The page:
The instructions Norcold included with the conversion system are an easy to follow step-by-step paper. The most difficult part was placing the compressor for the unit. My hubby is a well-fed man; the compartment for the compressor was extremely small. Which of course means I had to screw the compressor in place. At 50+ years it is difficult to be a contortionist with or without a screwdriver. I had bruises up my side and fiberglass in my hands but the darned thing went in with out a hitch.

line hook up

The cold plate goes into the icebox and is screwed into place, as is the thermostat. There are a couple of copper tubes that connect to the compressor and electric lines to hook-up but everything is easy. The people at Norcold were friendly and helpful.
inside box

The Norcold icebox conversion system is easy to install, it’s kind of a ‘tab A in slot B’ sort of set-up. The system fired right up and I’m happy to say, I’ve got cold beer again! It works on both shore power and 12 volt and once again the galley goddess reins supreme!

If you are thinking about more than blocks of ice for your galley and aren’t traveling in the tropics, then this system might be for you. I did learn one important lesson…don’t turn the unit off. It needs to run continuously to work correctly. I shut ours down for the winter….ooops…..

We’re off again tomorrow to cruise the Columbia River, I hope Neptune’s ears are tuned elsewhere!  If you found this helpful, please remember I have a real estate license and if you’re going to buy or sell I’d love to refer a local agent for an interview.  It costs you nothing and if you use them, they pay me a percentage which helps me keep this blog on the web.  Again, our little Norcold ice box conversion was easy and really helps take us from camping to ‘living’ when on the sailboat!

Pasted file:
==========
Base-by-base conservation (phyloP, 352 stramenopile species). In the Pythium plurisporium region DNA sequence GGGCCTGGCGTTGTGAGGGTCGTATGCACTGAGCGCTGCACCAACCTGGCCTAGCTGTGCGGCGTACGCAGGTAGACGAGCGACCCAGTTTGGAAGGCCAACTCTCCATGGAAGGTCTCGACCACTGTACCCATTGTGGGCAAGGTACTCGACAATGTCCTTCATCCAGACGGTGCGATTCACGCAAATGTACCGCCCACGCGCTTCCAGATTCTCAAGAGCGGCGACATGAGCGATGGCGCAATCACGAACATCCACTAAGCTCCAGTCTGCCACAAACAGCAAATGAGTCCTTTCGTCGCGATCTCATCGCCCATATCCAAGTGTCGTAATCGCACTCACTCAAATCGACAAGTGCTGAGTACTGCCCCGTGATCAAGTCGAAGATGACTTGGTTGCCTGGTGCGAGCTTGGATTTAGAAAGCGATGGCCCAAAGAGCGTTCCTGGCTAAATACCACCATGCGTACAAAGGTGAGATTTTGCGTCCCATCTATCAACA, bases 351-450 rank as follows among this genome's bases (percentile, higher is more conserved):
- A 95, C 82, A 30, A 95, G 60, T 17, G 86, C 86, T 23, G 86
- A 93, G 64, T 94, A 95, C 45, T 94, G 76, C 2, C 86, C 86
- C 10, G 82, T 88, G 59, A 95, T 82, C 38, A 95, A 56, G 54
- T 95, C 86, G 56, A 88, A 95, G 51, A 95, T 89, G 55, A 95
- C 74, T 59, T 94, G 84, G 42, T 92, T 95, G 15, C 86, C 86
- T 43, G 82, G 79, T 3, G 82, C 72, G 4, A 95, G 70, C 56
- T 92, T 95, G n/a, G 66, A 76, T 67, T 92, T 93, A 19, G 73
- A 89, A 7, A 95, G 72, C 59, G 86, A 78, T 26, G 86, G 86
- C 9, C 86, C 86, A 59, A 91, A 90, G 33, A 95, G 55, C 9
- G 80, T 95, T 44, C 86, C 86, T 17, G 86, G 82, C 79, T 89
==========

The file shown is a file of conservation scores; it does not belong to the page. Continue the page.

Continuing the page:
Comments:
5 Comments posted on "A Simple Boat Refrigerator"
Jenny on July 9th, 2007 at 1:59 pm #

This sounds like it’s for me!


[…] If you have an ice box you might want to think about a conversion. You can see mine here: A Simple Boat Refrigerator It works great, works on shore power or 12 volt and best of all wasn’t expensive and I put it in […]


Ericson 25+ Sailboat on November 10th, 2008 at 3:48 pm #

[…] galley will surprise you. There is a nice sized ice box (see how to convert it here) a stove and sink. The stove originally was a recessed Kenyon two burner alcohol unit with a […]


Rickie Hulsey on December 17th, 2012 at 5:42 pm #

Thank you! I must have surfed over 30 internet, search links which only enticed you with a tease of verbiage that they could instruct you on how to convert an ice box into a refrigerator but as I stated only a tease. Each site, all male blogs, insisting they knew how to accomplish this feat but no instructions on how it was/is done. So, this female was overjoyed to find that another female finally provided the information I needed. Thank you again, and I would refer you as a realtor, should I ever sell.
Rickie


Debbie on December 18th, 2012 at 9:03 pm #

Thanks Rickie! Hope the info helps, these are really easy to install and work great! Albeit we’re not in the tropics I love this little unit.